Does your dog have the habit of licking you after eating? It’s a little odd, right? Or is it? Perhaps it’s just something dogs do. Nevertheless it’s not a behaviour most of us are particularly fond of. So let’s delve into the underlying causes before running through some potential solutions.
So, why does my dog lick me after eating? Dogs often lick their owners after eating because they like their owners’ smell. Sometimes licking after eating is a request for more food. And other times, it’s a way of showing affection. Dogs will also lick their owners after eating to ask for something else (such as more water).
Chances are, you now know the reason via the context of your own dog.
But you still may be a little perplexed. Besides, it could be one of, or several of them.
Or it could change in time.
So let’s continue to break down these reasons in greater detail.
That way you’ll be in a better position to understand it.
Then, we will look at whether it needs to be stopped and how to do so, should you want this behaviour trained out!
Reasons Why a Dog Licks You After Eating
Your dog may be licking you after eating because he likes the way you taste, he wants more food, or because he’s trying to tell you something else.
He Likes How You Taste
You have most likely seen your dog licking his bowl, cleaning the floor after you’ve dropped something, or licking things he finds on his walks with you.
In these instances, your dog is simply enjoying the taste of whatever he has found.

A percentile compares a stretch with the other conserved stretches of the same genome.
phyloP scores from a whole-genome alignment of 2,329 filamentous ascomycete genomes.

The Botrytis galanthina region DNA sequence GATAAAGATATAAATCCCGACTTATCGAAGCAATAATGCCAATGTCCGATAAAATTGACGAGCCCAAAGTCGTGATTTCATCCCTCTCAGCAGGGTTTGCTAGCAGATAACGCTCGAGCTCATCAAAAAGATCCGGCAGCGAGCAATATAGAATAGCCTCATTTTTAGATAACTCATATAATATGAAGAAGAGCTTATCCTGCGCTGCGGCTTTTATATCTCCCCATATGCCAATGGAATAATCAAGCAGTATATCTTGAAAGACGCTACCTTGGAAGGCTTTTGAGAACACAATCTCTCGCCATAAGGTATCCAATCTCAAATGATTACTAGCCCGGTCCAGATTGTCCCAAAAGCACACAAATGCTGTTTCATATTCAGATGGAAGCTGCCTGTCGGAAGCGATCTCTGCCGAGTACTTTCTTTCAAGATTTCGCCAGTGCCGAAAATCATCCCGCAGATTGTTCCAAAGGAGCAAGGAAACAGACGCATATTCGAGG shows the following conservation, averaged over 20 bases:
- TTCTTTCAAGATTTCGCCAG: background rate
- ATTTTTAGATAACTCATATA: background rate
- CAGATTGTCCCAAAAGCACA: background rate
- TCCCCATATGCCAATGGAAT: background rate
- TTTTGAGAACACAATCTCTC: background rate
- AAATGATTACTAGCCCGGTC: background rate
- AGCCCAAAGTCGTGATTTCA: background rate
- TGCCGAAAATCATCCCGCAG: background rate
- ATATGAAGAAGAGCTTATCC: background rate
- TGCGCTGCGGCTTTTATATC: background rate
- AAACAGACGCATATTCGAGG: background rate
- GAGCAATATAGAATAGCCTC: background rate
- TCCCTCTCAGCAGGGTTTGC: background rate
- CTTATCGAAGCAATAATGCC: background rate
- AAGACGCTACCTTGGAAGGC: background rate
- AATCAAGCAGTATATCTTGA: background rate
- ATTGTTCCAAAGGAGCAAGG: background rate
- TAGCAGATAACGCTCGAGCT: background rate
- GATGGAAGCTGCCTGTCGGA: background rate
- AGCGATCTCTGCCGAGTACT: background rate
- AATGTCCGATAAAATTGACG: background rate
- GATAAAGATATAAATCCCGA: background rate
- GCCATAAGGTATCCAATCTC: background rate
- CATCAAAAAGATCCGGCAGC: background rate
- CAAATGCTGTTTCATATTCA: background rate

Believe it or not, your dog may simply enjoy how you taste.
We often have very small particles of food on our skin that we can’t see but that dogs can smell and taste.
Our skin also has salt from sweat that dogs like to lick.
You have probably noticed your dog licking you after you’ve exercised or when you’re very hot.
Your dog could be licking you because he likes the taste of your skin.
Dogs explore the world by using their mouths, and you’re part of his world, so it’s only natural that he’ll want to lick you in addition to other beings (and objects) he encounters.
He Wants More Food
When wolves and wild dogs are puppies, they will lick their mother’s mouth to get her to regurgitate more meat for them to eat.
It’s their way of letting her know that they still need (or want) more food.
Some believe this instinctive behavior is in dogs, too, so it could be your dog is licking after eating as a way of saying “more, please!”
Some dogs will lick more than others, depending on what they’ve learned from their mother as puppies.
He’s Trying to Tell You Something Else
All dogs use licking as a way to communicate, so it could simply be that your dog wants to tell you something, and he happens to do this after you eat.
Puppies learn to lick when their mothers groom them and show them love.
If he is licking you to enjoy the taste of your skin, that’s fine.
But sometimes he can be trying to tell you that something is wrong – maybe his water bowl is empty, or his dog flap is shut.
Your dog may be licking you excessively because he needs something.
Of course, sometimes your dog will lick you after eating as a way of showing you affection.
Mothers will lovingly lick their puppies, and your dog may simply want to “kiss” you to show you how much he loves you.
Should You Stop Your Dog Licking You After Eating